As for the kitchen - I need to cook to keep MY finances in order. STFU."



    (Ok maybe I'm not the most diplomatic...)

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    Registered User rsbs's Avatar
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    Although I LOVE that, I don't think it'd help!

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    Sorry but i guess I gotta say your kidding yourselves. In the eyes of the law your money and debt are one. As if your retirement. Especially in the eyes of the law.
    It doesn't matter what happened before as much as what's happening right now.
    The house is 1/2 yours and you should cook in it if you like. You'll clean up, your a big girl. It does kinda seem like your both playing "whose in control". Him about the kitchen,you about spending.

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    Moderator Ceashels's Avatar
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    Perhaps your conversation with husband should be about long term financial goals? Can a percentage of the "extra" money be saved toward something the 2 of you will enjoy together? Can you have a third for retirement, a third to long term goals and a third to be frivolous with?

    As for the kitchen... it isn't HIS kitchen and it isn't YOUR kitchen. He can always be welcome to clean up after you cook but you are going to cook no matter what.

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    Registered User Greebo's Avatar
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    Quote Originally Posted by frugalwarrior2 View Post
    Sorry but i guess I gotta say your kidding yourselves. In the eyes of the law your money and debt are one.
    That's state dependent. In many states if one spouse runs up debt in their name only, the other spouse is not liable.

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    Quote Originally Posted by Greebo View Post
    That's state dependent. In many states if one spouse runs up debt in their name only, the other spouse is not liable.
    Yup! And I think there is only four states like this the last time I read about it. It's something I checked before I married the second time.

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    Registered User annymoll's Avatar
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    I think if you have separate accounts and finances then you really have no say so over how he chooses to spend any extra, nor does he. Maybe in his mind, if you would tighten up the reigns on the unfrugal cheerleader kid, you would have more money to go out to eat with him.Everyone is a critic when it comes to money and how it is spent.Especially if it is not THEIR money, and your husbands money is not your money.It is your house together, so I would cook all you want. And it is easy to just say no on the offers to eat out. To me, if the object of this situation is to avoid resentments- it's not working.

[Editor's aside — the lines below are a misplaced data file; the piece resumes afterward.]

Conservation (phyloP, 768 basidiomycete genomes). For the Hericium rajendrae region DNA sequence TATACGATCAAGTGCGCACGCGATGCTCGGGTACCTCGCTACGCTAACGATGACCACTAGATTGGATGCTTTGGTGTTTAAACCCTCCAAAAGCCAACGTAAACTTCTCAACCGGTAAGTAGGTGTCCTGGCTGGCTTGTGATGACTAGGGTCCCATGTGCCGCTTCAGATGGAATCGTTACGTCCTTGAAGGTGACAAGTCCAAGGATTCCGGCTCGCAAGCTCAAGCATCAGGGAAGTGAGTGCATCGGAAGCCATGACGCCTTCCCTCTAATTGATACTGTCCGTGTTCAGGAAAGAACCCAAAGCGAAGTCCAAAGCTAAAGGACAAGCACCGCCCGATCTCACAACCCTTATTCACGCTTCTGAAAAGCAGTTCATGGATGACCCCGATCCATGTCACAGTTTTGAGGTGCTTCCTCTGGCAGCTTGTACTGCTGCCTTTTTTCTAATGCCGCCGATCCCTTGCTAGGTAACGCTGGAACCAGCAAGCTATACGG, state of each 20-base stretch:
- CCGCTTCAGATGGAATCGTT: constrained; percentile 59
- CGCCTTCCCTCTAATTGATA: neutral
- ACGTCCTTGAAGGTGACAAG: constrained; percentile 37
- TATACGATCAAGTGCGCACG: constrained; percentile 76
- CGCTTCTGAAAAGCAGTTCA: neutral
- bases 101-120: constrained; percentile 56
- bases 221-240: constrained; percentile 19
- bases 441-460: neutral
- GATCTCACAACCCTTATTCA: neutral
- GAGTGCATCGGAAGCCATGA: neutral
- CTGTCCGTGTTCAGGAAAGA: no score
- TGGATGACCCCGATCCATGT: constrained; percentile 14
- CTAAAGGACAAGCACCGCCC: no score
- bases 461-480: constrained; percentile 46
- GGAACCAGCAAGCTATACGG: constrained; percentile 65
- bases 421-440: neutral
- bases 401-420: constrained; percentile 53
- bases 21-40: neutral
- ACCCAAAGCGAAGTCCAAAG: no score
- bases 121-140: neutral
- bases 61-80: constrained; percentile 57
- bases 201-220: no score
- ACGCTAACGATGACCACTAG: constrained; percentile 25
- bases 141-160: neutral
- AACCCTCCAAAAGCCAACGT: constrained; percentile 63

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    Registered User Greebo's Avatar
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    Quote Originally Posted by Palooka View Post
    Yup! And I think there is only four states like this the last time I read about it. It's something I checked before I married the second time.
    http://www.bills.com/blog/is-my-spou...dit-card-debt/

    There are only 9 states where you can be liable for spousal debt even if you didn't sign up - they are "community property" states.

    The rest - no.

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    Quote Originally Posted by Greebo View Post
    http://www.bills.com/blog/is-my-spou...dit-card-debt/

    There are only 9 states where you can be liable for spousal debt even if you didn't sign up - they are "community property" states.

    The rest - no.
    So there is more now or maybe I didn't remember the exact number because this was about 8 years ago that I read about it.

    Where in the link does it say the states because I'm curious which ones. Maybe I missed it. I think Neveda and Cali is one.

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    Registered User Greebo's Avatar
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    Spousal liability in community property states
    Let us tackle the difficult states first -- the community property states. The community property states are Arizona, California, Idaho, Louisiana, Nevada, New Mexico, Texas, Washington or Wisconsin.

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    Thanks! Glad MO isn't one.